Hang on to your pony tails, friends. This mama needs to preach.
A week ago, I came across a blog post entitled, “Stop Saying Being a Mom is Hard” which was shared on Facebook. As a mom who has blogged frequently about why it’s not only ok but healthy to be honest as a mom about your struggles and failures, I was intrigued by the title. I clicked on the link and hoped, desperately, that the title was simply a writer’s trick to lure you into a post in which she gave permission to all moms to be honest.
The author laid out a very beautifully written argument about how motherhood isn’t easy, how it’s all about working diligently for your children and your family and how we mothers need to focus on the blessings and not allow ourselves to get stuck in a rut of negativity. She also encouraged moms to pray and reach out to friends. I really loved 98 percent of her article and would have shared it with my friends if it wasn’t for the little 2 percent in which she said we mothers should stop saying being a mom is hard.
I read through the comments looking for moms who would protest, and there were plenty. The author held strongly to her point, though, and said she chose to write the post after she saw too many of her friends complaining about motherhood on Facebook.
Here is my argument: saying something is hard is not the same thing as complaining, and if we don’t allow ourselves to be honest, we risk having a society in which we all plaster on fake smiles and tell each other everything is “fine” because we are too afraid of being judged by fellow mothers.
Complaining about how hard your kids and life are on social media is one thing. I have done it plenty of times, and I can see how an overwhelming Facebook newsfeed of ranting mothers who are struggling through potty training, runaway kids at the grocery store or children who cut their own hair while a parent is distracted can be discouraging.
If these types of rants and posts are fostering a culture of negativity where mothers are surrounded by other mothers who do nothing but complain, we will all be drained and too overwhelmed to better ourselves as mothers.
Is this something we as a community of mothers should work on? Absolutely. I am so grateful for my life and my children (as I know you are, too). Getting caught up in the negatives to the point where we can no longer see the gifts we have is working against us being the best moms and daughters of our God.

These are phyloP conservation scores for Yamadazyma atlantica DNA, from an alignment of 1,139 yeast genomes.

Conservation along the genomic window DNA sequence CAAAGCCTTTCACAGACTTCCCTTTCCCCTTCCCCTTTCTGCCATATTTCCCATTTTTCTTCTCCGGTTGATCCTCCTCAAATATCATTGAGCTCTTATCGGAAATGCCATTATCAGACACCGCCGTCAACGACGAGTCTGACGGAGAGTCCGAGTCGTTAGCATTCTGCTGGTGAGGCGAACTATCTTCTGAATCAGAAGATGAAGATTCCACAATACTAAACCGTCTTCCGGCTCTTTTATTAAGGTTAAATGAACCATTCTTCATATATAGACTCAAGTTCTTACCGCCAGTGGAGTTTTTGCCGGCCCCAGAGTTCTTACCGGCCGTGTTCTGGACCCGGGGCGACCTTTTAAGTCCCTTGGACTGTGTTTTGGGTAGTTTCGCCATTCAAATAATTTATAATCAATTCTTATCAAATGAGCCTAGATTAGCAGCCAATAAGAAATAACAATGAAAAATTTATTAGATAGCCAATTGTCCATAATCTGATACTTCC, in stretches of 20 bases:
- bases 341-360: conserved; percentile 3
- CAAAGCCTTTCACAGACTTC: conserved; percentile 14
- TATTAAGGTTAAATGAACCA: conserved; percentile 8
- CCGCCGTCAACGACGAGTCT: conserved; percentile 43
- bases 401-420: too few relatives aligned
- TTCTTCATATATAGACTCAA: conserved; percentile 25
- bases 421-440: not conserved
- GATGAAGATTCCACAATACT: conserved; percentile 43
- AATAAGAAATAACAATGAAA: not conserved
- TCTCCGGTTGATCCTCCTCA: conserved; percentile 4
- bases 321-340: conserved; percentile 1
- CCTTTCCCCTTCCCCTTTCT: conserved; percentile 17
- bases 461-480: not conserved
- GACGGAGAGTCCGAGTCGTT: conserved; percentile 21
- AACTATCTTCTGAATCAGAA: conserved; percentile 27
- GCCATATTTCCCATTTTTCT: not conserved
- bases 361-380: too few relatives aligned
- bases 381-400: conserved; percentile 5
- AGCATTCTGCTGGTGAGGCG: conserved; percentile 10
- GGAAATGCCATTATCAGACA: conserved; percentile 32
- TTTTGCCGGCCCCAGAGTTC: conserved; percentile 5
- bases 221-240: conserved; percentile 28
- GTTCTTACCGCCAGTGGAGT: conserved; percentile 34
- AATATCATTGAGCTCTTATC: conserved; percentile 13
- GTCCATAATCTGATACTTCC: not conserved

However, I absolutely believe we need to maintain a culture of honesty with one another. If not, we will have social media filled with nothing but pictures of magazine-worthy, toy-free living rooms, photos of homemade reindeer soap and stories about our children doing nothing but sharing and hugging one another all day. And who knows how painful our face-to-face interactions would be when no one felt allowed to say anything other than how much they loved being a mom. This is a recipe for fostering shame, guilt and secretiveness between mothers who need to support one another.
The author also suggested in the comment section to remember moms who have lost their children or those dealing with infertility. As someone who battled for a long while with infertility and wanting a family, I can respect this. We all need to be mindful of our words, status updates and Tweets, thinking of each one through a different filter before sharing. There are moms and women who would give the world to be in our shoes, and we need to be aware of this daily. We are truly, truly blessed to have children to hold and hug each day.
However, having an attitude of gratefulness and maintaining some restraint in the complaint department on social media are NOT the same thing as not being real with each other.
We have to find a balance, moms, and I believe this balance includes permission to say, “Man, this mom thing is hard,” without judgment.
Should we think before we complain mercilessly on social media? Yes.
Should we look for the joy in our lives and work toward feeling grateful every day? Yes.
Should we encourage one another down this wild journey called motherhood every step of the way? Absolutely.
Along the journey of accomplishing these tasks, we should give one another permission to say, “Being a mom is hard.”